2011 when phosphorus enters a waterway it increases the growth of algae

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64

Causes of the lake erie algal bloom

agricultural run-offmainly derived from maize and soy fieldsincreased precipitationhelped transfer fertilizers from agricultural fields into waterwayscalm wind conditionsnutrients had time to build up and the bloom had time to grow as well

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65

Indigenous communities water advisories

access water from natural sources resulted in water advisories each year the government assesses public water systems on reserves

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66

Grassy Narrows

Reed Paper dumps methyl mercury into river system don’t have access to safe drinking water their water system is sending chemicals into their treated water due to lack of upgrades

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67

Minamata Disease

neurological disease noticed in Minamata Bay, Japan Chisso, released methyl mercury into waterways mercury accumulated in fish and shellfish, then consumed by residents countries have recognized health threats posed by mercury exposure and many have signed on to the Minamata convention

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68

Minamata convention

goal is to protect the human health and the environment from anthropogenic emissions and releases of mercury and mercury compounds controls on mercury supply sources and tradephase-out and phase-down of mercury usecontrols on artisanal and small scale gold miningcontrols on air emissions and releases to land and waterstorage, waste, and contaminated sites

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69

Conservation authorities

not part of the government funded by them through legislation goal = to establish and undertake, in the area in which it has jurisdiction, a program designed to further the conservation, restoration, development and management of natural resources

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70

Watersheds

collect all the precipitation in a given area and therefore form tractable management units may consist of: lakes, rivers, streams, wetlands, ground aquifiers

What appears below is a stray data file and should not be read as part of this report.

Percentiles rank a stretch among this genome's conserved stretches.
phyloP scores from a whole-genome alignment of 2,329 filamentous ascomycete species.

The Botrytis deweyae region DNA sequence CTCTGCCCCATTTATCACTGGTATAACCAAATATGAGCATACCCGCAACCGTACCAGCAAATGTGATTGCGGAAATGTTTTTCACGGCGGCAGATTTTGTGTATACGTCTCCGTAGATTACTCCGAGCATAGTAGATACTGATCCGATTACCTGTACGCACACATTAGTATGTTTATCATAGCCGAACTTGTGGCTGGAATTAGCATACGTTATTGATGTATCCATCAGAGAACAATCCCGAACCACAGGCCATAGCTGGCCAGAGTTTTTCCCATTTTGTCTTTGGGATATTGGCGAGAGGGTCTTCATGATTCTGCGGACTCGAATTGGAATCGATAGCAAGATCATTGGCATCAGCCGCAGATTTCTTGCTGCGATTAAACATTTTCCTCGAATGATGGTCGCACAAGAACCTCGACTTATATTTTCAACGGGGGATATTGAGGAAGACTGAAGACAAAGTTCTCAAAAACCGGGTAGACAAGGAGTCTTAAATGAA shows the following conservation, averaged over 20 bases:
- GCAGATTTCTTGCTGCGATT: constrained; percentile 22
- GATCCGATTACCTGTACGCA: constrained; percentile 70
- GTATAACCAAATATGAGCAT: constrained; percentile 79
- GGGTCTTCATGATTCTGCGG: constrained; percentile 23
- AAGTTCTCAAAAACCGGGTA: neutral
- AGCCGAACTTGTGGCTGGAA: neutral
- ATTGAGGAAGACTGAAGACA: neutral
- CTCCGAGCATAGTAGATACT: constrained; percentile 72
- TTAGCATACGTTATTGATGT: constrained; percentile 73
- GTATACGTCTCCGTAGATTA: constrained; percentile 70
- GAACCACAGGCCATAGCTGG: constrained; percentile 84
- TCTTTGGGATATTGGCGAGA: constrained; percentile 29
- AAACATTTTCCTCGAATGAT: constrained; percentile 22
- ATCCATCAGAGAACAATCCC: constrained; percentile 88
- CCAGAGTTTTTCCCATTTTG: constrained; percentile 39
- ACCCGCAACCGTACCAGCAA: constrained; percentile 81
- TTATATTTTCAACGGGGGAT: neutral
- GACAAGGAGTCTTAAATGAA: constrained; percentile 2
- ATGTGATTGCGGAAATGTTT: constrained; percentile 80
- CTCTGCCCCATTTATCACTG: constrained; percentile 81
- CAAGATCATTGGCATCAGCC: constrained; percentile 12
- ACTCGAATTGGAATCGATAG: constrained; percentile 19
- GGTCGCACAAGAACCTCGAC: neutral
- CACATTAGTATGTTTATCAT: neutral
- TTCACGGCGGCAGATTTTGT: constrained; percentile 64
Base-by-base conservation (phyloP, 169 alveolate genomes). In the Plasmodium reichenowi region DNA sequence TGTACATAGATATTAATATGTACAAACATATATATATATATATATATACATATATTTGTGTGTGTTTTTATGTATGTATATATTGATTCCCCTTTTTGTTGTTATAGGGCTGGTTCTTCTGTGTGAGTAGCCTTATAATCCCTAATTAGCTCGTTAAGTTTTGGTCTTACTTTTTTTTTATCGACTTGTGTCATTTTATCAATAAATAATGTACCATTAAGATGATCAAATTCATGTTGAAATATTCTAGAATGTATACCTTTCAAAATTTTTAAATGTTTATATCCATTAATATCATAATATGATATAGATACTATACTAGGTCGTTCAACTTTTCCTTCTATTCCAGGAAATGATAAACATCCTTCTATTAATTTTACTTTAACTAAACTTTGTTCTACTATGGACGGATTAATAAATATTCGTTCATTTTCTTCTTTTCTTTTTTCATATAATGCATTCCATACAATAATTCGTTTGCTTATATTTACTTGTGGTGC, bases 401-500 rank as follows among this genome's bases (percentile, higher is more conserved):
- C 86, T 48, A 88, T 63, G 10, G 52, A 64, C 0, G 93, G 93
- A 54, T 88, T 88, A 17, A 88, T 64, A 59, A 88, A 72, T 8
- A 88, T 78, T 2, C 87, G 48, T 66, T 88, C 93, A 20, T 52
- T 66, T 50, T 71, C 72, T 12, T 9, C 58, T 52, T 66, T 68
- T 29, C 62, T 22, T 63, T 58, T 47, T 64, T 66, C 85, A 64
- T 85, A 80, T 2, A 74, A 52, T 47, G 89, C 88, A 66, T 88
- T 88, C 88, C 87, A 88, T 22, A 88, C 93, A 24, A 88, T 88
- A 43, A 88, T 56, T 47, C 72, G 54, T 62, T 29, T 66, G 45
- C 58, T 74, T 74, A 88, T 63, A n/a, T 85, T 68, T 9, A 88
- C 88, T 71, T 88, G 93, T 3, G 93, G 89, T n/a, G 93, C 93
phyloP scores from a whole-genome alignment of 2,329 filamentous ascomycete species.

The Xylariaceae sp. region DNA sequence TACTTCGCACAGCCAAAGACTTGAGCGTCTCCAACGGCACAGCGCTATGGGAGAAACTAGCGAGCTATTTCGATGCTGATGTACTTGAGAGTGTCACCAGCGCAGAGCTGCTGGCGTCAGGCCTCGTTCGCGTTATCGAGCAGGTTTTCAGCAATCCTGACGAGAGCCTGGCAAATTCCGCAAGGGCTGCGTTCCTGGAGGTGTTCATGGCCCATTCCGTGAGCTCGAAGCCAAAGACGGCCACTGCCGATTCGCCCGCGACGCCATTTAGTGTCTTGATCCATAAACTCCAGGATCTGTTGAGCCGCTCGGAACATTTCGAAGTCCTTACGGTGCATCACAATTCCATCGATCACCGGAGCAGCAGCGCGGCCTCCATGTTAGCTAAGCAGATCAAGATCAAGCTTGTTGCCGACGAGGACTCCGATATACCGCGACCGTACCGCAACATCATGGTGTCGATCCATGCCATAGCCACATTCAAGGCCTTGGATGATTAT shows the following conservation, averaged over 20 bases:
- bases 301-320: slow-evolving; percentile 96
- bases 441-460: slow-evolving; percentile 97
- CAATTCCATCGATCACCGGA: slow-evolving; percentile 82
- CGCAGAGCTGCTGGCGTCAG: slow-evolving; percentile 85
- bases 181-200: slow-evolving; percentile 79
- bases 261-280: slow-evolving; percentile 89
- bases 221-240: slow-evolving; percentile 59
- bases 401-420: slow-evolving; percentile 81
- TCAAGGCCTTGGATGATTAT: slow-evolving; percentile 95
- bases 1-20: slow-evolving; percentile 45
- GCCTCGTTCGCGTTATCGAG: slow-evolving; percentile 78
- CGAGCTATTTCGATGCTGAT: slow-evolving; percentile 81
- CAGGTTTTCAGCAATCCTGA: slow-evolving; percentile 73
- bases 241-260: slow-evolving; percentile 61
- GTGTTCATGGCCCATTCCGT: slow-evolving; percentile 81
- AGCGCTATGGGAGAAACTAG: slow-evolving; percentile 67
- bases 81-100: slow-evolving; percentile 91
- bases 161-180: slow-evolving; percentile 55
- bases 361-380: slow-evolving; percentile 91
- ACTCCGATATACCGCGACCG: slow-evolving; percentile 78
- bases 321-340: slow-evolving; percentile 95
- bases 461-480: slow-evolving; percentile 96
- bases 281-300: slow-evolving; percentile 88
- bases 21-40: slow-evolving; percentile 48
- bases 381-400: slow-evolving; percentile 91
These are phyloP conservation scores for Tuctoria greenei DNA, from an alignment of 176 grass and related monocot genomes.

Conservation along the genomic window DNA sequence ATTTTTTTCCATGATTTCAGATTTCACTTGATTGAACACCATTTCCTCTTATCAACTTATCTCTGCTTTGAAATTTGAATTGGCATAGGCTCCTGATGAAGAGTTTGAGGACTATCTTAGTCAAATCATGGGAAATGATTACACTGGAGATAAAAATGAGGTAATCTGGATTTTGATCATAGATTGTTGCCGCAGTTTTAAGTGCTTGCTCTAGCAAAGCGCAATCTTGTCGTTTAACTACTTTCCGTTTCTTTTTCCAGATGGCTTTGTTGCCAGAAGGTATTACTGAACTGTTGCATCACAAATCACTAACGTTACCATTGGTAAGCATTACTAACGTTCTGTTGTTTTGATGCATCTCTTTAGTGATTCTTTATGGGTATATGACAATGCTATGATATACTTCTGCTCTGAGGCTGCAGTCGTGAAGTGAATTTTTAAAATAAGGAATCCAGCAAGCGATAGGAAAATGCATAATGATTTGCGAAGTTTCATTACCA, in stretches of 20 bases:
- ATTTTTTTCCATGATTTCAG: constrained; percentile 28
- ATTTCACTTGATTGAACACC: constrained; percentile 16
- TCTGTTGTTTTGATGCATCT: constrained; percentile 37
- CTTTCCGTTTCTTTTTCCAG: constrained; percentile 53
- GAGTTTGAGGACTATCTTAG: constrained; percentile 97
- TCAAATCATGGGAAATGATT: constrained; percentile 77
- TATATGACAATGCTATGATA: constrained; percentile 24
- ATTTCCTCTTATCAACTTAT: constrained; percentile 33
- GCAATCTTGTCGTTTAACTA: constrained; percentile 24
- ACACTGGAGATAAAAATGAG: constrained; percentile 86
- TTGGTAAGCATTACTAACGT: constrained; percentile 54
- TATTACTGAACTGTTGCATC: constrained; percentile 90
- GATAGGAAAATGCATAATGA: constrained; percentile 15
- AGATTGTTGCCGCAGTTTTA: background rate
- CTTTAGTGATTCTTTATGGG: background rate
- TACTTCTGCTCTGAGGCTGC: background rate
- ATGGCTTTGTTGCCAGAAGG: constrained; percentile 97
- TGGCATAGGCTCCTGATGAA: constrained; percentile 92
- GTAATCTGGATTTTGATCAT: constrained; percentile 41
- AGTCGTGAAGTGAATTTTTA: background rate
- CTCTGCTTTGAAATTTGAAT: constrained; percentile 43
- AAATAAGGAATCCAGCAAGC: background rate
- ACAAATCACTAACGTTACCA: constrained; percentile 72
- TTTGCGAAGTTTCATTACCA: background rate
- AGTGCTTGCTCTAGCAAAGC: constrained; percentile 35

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71

The Upper Thames River Conservation Authority

carry out a variety of tasks: water level management and flood protectionmanagement of parks and recreation areaswater report cards

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72

Safer Choice

administered by the environmental protection agency helps consumers, businesses, and purchasers find products that perform and contain ingredients that are safer for human health and the environment

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73

Which 2 processes drive sea level change

changes to the cryospherewarming of the earth’s atmosphere due to climate change is causing water stored in the cryosphere to be transferred to the oceans and increasing their total volumethermal sea level riseas temperatures increase thermal energy from the atmosphere is transferred into the ocean causing it to expand

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74

Loss of the Greenland ice sheet

study came out detailing possible loss of ice from the Greenland ice sheet will increase sea levels dump large amount of cold freshwater into the ocean and affect ocean circulation

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75

Coral bleaching

when temperatures increase past a certain point corals expel their symbionts and lose their colour underlying skeleton is white often leads to coral death